In his work with Barack Obama, David Axelrod once wrote that one of his first tasks was to humanize Barack Obama to white America.  Unfortunately race still plays a big role in our culture and black people, even those who are as educated and privileged as a Barack Obama, are rarely seen as human.  I believe that in teaching people to love the poor we must first help to humanize the poor.  In giving our own love for a segment of the population who both need and deserve so much love, we will provide tremendous leadership to America and the world.

Michelle McCleary is a life-long independent and the President of the New York Black MBA Association.

Please Join the Politics for the People Conference Call

With Kathyrn Edin

We will be discussing:

$2.00 a Day: Living on Almost Nothing in America

Sunday, December 3rd at 7 pm EST

Call In and Join the Conversation

641-715-3605 and passcode 767775#



Reader’s Forum–Howard Edelbaum, Jessica Marta, Richard Ronner and Sheryl Williams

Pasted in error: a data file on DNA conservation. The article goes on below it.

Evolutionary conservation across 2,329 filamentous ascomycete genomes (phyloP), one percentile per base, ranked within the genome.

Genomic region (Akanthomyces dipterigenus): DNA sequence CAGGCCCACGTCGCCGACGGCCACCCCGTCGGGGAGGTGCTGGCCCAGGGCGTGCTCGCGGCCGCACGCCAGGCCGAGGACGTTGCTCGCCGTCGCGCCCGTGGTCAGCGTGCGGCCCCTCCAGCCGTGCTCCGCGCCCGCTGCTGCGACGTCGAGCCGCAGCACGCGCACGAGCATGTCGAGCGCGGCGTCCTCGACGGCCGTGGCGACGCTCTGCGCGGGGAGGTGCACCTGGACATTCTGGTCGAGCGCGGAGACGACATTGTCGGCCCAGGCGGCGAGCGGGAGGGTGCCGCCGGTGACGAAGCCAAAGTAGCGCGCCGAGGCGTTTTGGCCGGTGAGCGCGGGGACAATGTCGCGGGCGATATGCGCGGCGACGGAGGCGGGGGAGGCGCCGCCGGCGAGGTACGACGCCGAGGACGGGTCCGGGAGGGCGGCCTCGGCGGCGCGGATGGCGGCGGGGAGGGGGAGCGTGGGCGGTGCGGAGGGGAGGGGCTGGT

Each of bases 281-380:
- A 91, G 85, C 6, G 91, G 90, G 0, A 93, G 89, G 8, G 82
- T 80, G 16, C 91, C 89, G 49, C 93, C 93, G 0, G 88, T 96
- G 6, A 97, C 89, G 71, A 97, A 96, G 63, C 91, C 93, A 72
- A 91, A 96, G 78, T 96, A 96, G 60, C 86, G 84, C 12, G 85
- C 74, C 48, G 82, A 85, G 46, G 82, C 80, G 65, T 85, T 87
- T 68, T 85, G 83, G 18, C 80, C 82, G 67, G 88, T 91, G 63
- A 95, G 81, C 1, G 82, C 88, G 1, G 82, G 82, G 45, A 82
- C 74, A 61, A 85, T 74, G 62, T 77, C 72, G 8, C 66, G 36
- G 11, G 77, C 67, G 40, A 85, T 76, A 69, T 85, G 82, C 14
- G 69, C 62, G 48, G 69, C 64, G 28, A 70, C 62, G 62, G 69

14947948_10209598211565790_78427255916291282_n    HOWARD EDELBAUM

As someone who grew up poor in the West Brighton Projects on Staten Island remember public housing as being a place we were proud to live. The grounds were clean, the elevator was never broken, there was always heat when needed and our apartment was big and perfectly accommodated all of us with three bedrooms. My parents did not have money, but we were able to get what we needed to lead a decent life.

In reading $2 A Day by Kathryn J. Edin and H. Luke Shaefer I was appalled at the lack of concern and viciousness towards the poorest populations. The book describes horrific situations such as people selling their plasma twice weekly, over 20 people sleeping and surviving in one small location and selling SNAP benefits, going hungry while facing possible fines of 20 years in prison and a $250,000 fine.

The authors document incredible stories of determination, entrepreneurship and hard work but due to bureaucracy and political circumstance people living on $2 a day have no support to harness such skills to have what they need to live their lives.

The US Government develops programs and tax breaks that help many constituencies if they have political power. The authors show how both major parties use the issue of poverty as a political football  to garner votes and actually at times make the situation worse.

The book lays out some viable solutions and hopefully will open up the conversation to make the issue of poverty the priority it should be.

Howard Edelbaum is active with the New York City Independence Clubs and is an Accounting Consultant.